We talk all about the technology of war here at DT but yesterday the world lost a pair of journalists who worked tirelessly to show us how that technology actually impacts peoples’ lives when it’s used for real.
Photojournalists Tim Hetherington and Chris Hondros were killed by an RPG while covering the intense fighting between Libyan rebels defending the besieged city of Misurata and the Gadhafi forces who were shelling it indiscriminately. Both frequented some of the most miserable war zones on Earth, documenting the plight of all who were involved in the fighting. Hetherington was nominated for an Oscar for his work co-directing the film Restrepo, which has been hailed as one of the best films to try and capture the American soldier’s experience in Afghanistan.
Here’s The New York Times’ C.J. Chivers’ able tribute to the two from his personal site:
We’re numb here as the clock nears 4:30 a.m., and we’re not quite sure what to do. The deaths of Chris Hondros and Tim Hetherington on Tripoli Street still seem unreal. Bryan just walked off from the little space we’ve been huddled in, working. He’ll sleep soon, I hope. The work kept us busy enough to hold the worst of the feelings away. But now the work is almost done, and it will hit again with the same shock as the first word.
Before that happens, a few words should be typed.
Everyone who admires Chris and Tim, and everyone who loves them, has a debt of gratitude to Human Rights Watch and to the International Organization for Migration, who together, on extremely short notice, bent the world to get Chris’s and Tim’s remains on the Ionian Spirit, the evacuation vessel that by chance was briefly in Misurata port tonight. The vessel delayed its departure to take them aboard and begin their journeys out. Tim was brought down first, while Chris clung to life. When Chris died, there seemed no time to get him there. But HRW worked the phones, pleading by satellite call to the pier to have the ship held up again. They simultaneously urged one of Chris’s and Tim’s colleagues at the triage center to get Chris’s remains en route through the besieged city by ambulance, assessing — correctly as it turned out — that if they could honestly say that he was on his way that no captain would leave the pier.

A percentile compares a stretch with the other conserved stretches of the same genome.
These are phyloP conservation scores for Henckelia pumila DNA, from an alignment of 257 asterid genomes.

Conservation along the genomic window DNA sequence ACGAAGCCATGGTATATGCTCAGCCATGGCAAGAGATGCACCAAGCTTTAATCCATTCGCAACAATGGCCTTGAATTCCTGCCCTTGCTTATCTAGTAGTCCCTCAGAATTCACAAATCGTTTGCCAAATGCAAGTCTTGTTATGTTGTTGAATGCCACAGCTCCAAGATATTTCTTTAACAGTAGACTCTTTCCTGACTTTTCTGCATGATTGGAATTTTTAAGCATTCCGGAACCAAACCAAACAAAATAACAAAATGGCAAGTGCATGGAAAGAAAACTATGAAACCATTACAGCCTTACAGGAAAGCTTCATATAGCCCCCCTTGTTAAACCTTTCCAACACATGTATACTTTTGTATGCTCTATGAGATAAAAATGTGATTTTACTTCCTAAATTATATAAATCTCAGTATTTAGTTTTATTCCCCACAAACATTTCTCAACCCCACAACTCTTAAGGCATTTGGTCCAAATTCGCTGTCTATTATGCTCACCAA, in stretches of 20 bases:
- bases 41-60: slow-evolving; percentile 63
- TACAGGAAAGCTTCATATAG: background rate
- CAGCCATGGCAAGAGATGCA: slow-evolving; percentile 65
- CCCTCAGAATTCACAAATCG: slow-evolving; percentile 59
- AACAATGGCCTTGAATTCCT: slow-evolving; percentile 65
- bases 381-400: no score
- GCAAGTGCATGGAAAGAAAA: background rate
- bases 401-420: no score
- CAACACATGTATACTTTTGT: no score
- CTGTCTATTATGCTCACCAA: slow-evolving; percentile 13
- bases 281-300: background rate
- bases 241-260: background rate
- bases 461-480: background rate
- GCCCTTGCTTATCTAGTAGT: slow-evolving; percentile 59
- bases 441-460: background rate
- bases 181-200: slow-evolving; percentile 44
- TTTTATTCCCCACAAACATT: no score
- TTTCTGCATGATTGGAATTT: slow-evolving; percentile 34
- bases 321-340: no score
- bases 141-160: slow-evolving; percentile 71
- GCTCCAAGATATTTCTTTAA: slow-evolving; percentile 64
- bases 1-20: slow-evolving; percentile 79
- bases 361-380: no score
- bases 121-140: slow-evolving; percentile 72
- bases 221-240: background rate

They were right. Chris and Tim are at sea now, heading toward Benghazi, which means, in the indirect but solemn ways that the fallen travel from battlefields, that they are heading home.
One more thing must be said. None of this would have happened without Andre Liohn, the colleague in the triage tent mentioned in the preceding paragraph. Andre worked all afternoon and night to get word out about Chris and Tim, who are lost, and Mike and Guy, who are wounded. At the end, it was Andre who tended to the details at the hospital to put them in motion toward their families. Without Andre, Chris and Tim would still be in Misurata, in conditions I do not care to describe. Their friends and families would know little, and Chris and Tim would have been off-the-grid, and hard to reach, and the delays in their travel would have been painful for all who want them back. Andre was a savior tonight. He brought hope and humanity to a chaotic, devastating day.
If you want to know a little more of Andre, let me say this: When I spoke to him a short while ago, I asked if he has been wearing his flak jacket, which I had carried into Misurata for him last week. Tripoli Street is a hell of flying bullets and shrapnel, and he’s on it almost every day. No, he said, I am not wearing it. I asked why not. “I gave it to an ambulance driver,” he said.
These are the organizations and the people — HRW, IOM, Andre — who make it possible to imagine, on days like these, that we are people still, just as Chris and Tim did in the work that defined their lives.
The last NYT update, for tonite, is here.
This post is dedicated to everyone who’s died fighting to make some difference in the most awful of war zones; from soldiers fighting tyranny to medics, aid workers and journalists.
Here’s a slideshow of Hondros’ work, including pictures taken in Misurata just before he was killed.
Here’s Tim Hetherington’s last major video project, titled Diary.
Image above: Reuters.